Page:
Originally posted by whizse View Post
                          So at least in theory this would mean that someone could write a single driver and ship it for both Linux and Windows (at least when/if earlier versions of Direct3D is supported)?

                          Focusing your resources on a single driver for all platforms could be a big win, at least for companies like Intel, where the Linux driver isn't a port from the Windows side?
                          The two drivers could share a significant amount of their code base, but would still need unique code for interacting with Linux/Windows (which is nicely separated as I understand).

                          What is less clear is how well they could protect licensed intellectual property currently embedded in their Windows drivers [which I can see being a concern for them]

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                          • #14
                            Originally posted by Kazade
                            So, if all that happens, DX will gain popularity as a graphics API on Linux
                            Originally posted by droidhacker View Post
                            And this is a TERRIBLE TERRIBLE thing that should be avoided at ALL COSTS.
                            Why? I can appreciate that many don't want an API controlled by MS in Linux, but if we look at it from other angles to see if there are opportunities (without turning it into a flame war)

                            1) less code re-write to support multiple platforms for applications originally written to support D3D [ie, lower overhead for games/toolkit developers to target platforms such as Linux.]
                            2) possibly contribute to more momentum (resources) behind Gallium3D to get it ported to more platforms and/or improve the drivers quickly (or take them to a higher state of polish/performance)
                            3) more pressure on OpenGL to continue advance their API to remain competitive
                            4) perhaps an opportunity to move D3D to a consortium

                            Not saying any of this will happen, we don't even know if the D3D state trackers will be open source, but it seems like a more productive response than reacting with fear and panic [which is certainly not productive]

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                            • #15
                              Originally posted by Craig73 View Post
                              Why? I can appreciate that many don't want an API controlled by MS in Linux, but if we look at it from other angles to see if there are opportunities (without turning it into a flame war)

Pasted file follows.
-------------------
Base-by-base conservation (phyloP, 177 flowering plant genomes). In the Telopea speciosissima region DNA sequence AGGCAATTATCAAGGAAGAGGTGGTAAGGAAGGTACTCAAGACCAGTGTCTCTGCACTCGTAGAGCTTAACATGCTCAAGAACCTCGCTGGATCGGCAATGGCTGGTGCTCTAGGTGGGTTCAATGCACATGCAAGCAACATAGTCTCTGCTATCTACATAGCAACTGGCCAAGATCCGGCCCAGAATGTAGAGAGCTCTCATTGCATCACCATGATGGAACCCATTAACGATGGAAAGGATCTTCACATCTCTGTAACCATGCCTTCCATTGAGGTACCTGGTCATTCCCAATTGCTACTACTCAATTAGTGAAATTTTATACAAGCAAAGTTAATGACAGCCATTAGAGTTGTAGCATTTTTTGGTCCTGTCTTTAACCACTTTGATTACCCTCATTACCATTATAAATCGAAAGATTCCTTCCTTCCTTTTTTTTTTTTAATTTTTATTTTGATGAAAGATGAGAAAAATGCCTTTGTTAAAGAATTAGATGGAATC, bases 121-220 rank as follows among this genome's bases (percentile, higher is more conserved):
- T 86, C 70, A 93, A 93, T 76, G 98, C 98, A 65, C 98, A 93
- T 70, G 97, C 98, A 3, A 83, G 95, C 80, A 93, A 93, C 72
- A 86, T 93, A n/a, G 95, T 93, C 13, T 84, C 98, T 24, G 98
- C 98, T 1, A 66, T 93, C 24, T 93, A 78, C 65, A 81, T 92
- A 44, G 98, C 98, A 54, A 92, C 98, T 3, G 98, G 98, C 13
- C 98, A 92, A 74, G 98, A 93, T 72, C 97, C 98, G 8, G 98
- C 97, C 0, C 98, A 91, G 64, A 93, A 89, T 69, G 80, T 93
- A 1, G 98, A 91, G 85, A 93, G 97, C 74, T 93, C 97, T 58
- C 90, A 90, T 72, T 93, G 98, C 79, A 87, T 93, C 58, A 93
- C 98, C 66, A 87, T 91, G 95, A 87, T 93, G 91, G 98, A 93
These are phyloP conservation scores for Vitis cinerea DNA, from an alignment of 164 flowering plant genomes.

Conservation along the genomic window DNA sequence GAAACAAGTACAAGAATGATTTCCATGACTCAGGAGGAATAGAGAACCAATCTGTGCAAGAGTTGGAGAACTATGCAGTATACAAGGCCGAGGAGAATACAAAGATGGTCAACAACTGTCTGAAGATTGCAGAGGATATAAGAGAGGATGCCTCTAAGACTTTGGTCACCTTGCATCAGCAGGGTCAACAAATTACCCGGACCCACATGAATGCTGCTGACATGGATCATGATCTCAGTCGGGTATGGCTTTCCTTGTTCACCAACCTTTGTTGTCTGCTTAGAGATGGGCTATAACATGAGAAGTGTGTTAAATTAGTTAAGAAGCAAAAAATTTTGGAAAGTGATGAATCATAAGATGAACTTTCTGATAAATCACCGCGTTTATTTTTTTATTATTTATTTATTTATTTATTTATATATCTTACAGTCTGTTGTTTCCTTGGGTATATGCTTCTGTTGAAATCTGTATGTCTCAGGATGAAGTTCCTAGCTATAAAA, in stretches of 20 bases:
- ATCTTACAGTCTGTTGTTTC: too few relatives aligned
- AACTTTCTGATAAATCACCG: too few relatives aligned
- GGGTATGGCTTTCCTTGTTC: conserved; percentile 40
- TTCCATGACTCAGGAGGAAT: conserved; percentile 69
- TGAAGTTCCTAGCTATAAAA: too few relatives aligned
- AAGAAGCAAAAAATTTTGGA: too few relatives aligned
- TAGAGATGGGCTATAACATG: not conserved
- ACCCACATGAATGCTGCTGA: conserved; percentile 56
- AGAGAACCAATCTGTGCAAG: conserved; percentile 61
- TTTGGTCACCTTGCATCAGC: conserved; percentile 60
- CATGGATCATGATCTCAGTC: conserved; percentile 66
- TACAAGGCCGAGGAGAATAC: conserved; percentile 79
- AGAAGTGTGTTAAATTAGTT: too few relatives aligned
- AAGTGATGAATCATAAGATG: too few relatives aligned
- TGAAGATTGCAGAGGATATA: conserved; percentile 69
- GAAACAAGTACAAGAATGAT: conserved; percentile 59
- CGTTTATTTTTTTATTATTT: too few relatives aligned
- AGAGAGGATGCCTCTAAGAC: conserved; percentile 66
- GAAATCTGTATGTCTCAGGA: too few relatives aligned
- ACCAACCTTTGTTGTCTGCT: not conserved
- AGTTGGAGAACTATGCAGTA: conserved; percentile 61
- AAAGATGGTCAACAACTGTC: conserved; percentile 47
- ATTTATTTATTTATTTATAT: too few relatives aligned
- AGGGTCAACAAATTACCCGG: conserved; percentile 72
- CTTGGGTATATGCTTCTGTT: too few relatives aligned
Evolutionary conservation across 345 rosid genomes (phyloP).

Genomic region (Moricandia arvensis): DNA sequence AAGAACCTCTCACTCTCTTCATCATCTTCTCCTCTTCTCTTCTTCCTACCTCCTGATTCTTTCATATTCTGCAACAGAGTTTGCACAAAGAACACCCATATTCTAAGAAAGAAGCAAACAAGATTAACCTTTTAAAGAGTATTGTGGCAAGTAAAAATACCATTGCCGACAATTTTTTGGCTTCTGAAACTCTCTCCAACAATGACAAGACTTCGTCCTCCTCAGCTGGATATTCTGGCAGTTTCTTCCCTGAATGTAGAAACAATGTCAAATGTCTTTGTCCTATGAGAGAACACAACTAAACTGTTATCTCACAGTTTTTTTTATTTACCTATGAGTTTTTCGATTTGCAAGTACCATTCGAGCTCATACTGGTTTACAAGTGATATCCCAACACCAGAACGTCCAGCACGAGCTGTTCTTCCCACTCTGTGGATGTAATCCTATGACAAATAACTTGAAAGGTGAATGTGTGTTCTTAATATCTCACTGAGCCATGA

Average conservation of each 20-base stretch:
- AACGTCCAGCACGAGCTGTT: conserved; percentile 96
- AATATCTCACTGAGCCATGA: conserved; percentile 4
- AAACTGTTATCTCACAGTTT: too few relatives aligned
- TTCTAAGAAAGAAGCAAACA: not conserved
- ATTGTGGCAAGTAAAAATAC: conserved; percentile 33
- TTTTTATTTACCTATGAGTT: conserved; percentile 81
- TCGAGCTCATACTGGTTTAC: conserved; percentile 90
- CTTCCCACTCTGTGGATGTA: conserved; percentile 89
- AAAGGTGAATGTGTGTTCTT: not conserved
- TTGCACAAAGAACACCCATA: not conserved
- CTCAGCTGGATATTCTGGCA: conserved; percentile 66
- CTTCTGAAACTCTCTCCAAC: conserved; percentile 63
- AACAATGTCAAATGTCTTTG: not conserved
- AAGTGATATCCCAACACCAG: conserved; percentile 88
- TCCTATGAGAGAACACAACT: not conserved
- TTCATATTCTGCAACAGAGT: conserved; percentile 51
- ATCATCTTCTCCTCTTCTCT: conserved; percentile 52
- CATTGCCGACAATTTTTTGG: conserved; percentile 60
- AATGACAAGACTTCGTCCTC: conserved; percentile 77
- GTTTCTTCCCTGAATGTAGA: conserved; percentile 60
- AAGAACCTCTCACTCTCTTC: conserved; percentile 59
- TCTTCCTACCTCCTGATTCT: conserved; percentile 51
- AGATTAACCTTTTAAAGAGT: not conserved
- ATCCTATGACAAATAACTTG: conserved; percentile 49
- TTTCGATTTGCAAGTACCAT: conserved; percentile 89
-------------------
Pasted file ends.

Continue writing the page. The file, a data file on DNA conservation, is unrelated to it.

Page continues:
1) less code re-write to support multiple platforms for applications originally written to support D3D [ie, lower overhead for games/toolkit developers to target platforms such as Linux.]
                              2) possibly contribute to more momentum (resources) behind Gallium3D to get it ported to more platforms and/or improve the drivers quickly (or take them to a higher state of polish/performance)
                              3) more pressure on OpenGL to continue advance their API to remain competitive
                              4) perhaps an opportunity to move D3D to a consortium

                              Not saying any of this will happen, we don't even know if the D3D state trackers will be open source, but it seems like a more productive response than reacting with fear and panic [which is certainly not productive]
                              The only thing that it does is it gives MS more control over Linux by allowing developers to be LAZY.

                              1) This doesn't help -- the developer can make a more intelligent choice in APIs to start their project, resulting in less duplicated work.
                              2) Waste resources in bad areas that could be used in more universally useful areas, like GPU-independent video decode acceleration.
                              3) There would be more pressure on OpenGL to be better if more people were actually interested in it, this goes back to #1.
                              4) Interesting, but when has MS ever relinquished control over anything in favor of open source? In fact, as a counter argument, MS has a tendency to break things that they DO NOT control in THEIR implementation in order to STEAL control.... i.e. their creative interpretation of HTML in their dysfunctional web browser. Because MS renders it WRONGLY, some developers conform to that broken renderer, resulting in web pages that render correctly only when incorrectly rendered by MS.